Sunday, July 27, 2014

Review: A Beautiful Defeat: Find True Freedom and Purpose in Total Surrender to God by Kevin Malarkey with Matt Jacobson

Review: A Beautiful Defeat: Find True Freedom and Purpose in Total Surrender to God
Kevin Malarkey with Matt Jacobson
Nelson Books

I have to say that I requested this book for review because someone else said they didn’t like it, not for any more worthy reason.  So did I like it or not?  I liked it, but didn’t like the implications for my life.  

The defeat that is beautiful is of course the total surrender to God.  That requires all of me, mine, and whatever else I have become attached to.  Malarkey puts out the challenges straight and without any fancy foot work trying to sidestep what the biblical text says.  His final word resembles the Nike™ slogan we all know.  

His ten steps are discussed clearly and with examples that are even more clear.  The appendices provide a review and a list of the Bible verses pertaining to each step.  While I am not a fan of dividing things into ten steps, or twelve steps which some programs use, it does make it easier to look at and even follow which is the point.  So if you are looking for some easy-peasy methods, this is not the book for you.  If you are looking for a way to hedge your life and clean it up a little, again, this is not the book for you.  

The author knows and makes clear that the surrender he has discussed is not easy, clean, or a onetime deal.  It is just the opposite of all that and more.  I appreciate his honesty and openness as well as his encouragement.  His years of counseling have not been wasted.

This book was provided by the publisher in return for a review.

Thursday, July 17, 2014

Review: The Journey Bible: Revealing God and How You Fit into His Plan

Review: The Journey Bible: Revealing God and How You Fit into His Plan, NIV

This review will comment only on the format and nonbiblical texts.  I will leave the Biblical text for the experts in that field.  That said, I’ve enjoyed reading some of the comments, questions, and insights interspersed throughout the text.  The introductory material that most of us skip is worth the time it takes to red through it.  Lots of little nuggets there.  The challenges issued are wonderful.  For instance, page viii has this line “You acknowledge there are important things you don’t know---yet if there’s something out there you can know, you want to know.”  Or this one on xii, “Truth may go beyond reason, but not against it.”  Or a list of Jesus’ Famous One-Liners starting on page xx.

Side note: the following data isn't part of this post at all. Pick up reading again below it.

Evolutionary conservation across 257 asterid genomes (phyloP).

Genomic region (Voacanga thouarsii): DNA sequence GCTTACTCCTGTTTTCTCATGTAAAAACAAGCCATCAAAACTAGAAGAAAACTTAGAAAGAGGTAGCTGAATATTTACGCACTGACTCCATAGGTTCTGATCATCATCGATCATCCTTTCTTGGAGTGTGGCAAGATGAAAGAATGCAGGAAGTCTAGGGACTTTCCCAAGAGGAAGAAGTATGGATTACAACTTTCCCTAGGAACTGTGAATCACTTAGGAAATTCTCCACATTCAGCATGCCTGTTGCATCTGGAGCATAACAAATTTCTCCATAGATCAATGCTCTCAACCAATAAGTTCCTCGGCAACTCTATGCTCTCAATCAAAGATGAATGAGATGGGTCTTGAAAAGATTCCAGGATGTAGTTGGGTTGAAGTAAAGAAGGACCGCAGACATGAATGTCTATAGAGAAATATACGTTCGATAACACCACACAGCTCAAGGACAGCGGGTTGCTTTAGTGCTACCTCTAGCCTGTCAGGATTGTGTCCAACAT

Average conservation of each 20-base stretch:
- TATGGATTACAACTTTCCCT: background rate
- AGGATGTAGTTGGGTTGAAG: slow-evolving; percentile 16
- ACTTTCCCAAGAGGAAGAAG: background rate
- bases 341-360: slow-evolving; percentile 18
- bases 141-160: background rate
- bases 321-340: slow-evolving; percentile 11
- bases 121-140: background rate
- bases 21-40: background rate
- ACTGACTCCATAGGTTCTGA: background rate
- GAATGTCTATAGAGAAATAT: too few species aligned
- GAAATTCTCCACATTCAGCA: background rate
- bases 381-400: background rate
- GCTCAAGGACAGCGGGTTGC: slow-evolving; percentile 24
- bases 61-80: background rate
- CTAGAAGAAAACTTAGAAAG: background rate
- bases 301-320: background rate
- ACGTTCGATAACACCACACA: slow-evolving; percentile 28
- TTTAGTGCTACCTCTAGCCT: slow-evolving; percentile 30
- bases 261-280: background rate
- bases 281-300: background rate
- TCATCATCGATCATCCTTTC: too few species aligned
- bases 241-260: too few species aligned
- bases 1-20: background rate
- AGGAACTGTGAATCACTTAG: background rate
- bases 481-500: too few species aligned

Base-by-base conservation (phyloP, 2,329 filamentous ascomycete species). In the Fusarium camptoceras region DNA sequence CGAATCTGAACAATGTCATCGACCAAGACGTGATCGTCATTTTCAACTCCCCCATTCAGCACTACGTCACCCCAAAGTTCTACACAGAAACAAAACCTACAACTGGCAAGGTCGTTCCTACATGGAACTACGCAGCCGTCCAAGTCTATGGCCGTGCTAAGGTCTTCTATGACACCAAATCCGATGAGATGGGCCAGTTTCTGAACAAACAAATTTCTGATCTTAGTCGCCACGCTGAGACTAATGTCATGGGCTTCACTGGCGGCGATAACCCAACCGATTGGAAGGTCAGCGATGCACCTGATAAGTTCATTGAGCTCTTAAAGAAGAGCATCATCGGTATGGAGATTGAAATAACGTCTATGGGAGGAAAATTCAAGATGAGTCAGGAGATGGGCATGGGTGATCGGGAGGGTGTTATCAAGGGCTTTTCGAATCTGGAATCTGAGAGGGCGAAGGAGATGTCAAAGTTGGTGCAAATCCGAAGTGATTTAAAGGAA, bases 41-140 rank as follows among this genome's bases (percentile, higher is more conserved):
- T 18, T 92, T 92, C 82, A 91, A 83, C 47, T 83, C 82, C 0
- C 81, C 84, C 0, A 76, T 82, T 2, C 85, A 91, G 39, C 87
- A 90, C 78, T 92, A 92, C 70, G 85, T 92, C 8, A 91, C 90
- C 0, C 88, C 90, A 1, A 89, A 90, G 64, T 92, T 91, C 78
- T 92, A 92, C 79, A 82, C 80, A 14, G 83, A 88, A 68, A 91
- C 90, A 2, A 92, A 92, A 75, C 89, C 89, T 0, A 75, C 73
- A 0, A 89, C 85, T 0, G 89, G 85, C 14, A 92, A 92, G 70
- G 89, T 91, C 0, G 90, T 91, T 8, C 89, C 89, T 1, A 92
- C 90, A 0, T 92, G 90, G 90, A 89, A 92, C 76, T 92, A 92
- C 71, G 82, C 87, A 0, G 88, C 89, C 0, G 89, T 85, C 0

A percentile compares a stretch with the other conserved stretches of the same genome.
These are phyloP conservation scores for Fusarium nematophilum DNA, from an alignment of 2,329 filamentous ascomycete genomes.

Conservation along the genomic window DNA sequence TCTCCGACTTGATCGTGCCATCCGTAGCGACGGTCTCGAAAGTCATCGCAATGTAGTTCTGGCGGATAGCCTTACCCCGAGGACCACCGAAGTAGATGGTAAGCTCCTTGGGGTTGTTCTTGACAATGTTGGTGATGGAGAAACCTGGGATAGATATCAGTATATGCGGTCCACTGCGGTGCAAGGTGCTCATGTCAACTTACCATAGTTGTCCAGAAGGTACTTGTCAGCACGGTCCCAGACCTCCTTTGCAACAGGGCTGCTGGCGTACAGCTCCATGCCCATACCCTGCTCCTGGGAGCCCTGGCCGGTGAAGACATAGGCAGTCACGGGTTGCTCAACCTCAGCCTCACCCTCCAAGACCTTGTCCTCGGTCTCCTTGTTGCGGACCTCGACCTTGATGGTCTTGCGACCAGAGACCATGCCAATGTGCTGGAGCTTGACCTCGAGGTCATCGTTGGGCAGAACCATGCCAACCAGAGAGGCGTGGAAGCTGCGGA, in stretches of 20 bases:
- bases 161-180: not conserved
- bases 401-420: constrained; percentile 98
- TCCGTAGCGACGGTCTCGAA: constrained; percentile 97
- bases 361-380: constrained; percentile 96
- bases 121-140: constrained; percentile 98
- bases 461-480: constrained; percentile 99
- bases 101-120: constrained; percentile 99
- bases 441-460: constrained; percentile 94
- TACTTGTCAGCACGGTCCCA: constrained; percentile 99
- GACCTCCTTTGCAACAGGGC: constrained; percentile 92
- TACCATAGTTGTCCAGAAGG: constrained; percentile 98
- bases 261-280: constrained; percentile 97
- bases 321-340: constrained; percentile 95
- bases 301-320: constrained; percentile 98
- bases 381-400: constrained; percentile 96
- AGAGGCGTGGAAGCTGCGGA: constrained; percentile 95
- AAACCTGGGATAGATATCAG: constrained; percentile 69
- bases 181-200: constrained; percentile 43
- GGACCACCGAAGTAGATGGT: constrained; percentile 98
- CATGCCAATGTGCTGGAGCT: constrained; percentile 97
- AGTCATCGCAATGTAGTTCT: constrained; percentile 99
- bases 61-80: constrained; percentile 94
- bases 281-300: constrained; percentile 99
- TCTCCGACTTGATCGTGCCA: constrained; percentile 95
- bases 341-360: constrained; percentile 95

The tone obviously is non-academic and easy to read, as is the NIV text itself.  The idea of the Five Alive choices is good and many of the questions and comments can be found within those chosen texts.  For someone who is exploring or for a nice change of pace for those who are already believers this Bible would be a good choice.  It’s a paperback, no gilt edges on this one.  The weight is not prohibitive and the font size just right for most folks.  A person can read this and just enjoy it.  And if the person is truly exploring or seeking some answers about God, the search will yield the answers.

There are several focused studies included at the end.  Short, simple, yet thought provoking.  

Overall, this is a good choice and I encourage those that are spiritual explorers to give this a try.

I received this book from the publisher in return for a review.

Review: Sharing Christ with the Dying: Bringing Hope to Those Near the End of Life by Melody Rossi

Review: Sharing Christ with the Dying: Bringing Hope to Those Near the End of Life
Melody Rossi
Bethany House Publishers

This book is the most helpful work I have read in this topic area.  She speaks to those that find themselves in the role of caregiver, friend, or close family member of one that is dying.  The information and advice is useful, helpful, gentle, and presented well.  The revelation of the terminal diagnosis of a loved one is the start point, and the author follows the entire process step by step throughout her book.

The different stages the loved one will go through physically and emotionally show the caregiver different levels of receptivity to considering Christ.  Rossi addresses how to deal with angry outbursts, demanding behaviors from the loved one, and the physical stages of the dying process.  Other issues like the roles of friends and family members gives the reader valuable insights as well. 
Pre-need planning appears later in the book and Rossi discussed how helpful having important papers, directives, and desires ready for the surviving family can be.  So much stress can be alleviated if that is settled well before the need arises.  

There is much more in this book that I found helpful and wished I’d known long ago.  There is also an index with many helpful resources to check out.  

One note---this book was originally published in 2007 as May I Walk You Home.  I do not know if this issue is different in any major ways.  That said, I do recommend this book and found much of her advice to be pertinent in other situations as well.

This book was provided to me by the publisher in exchange for a review.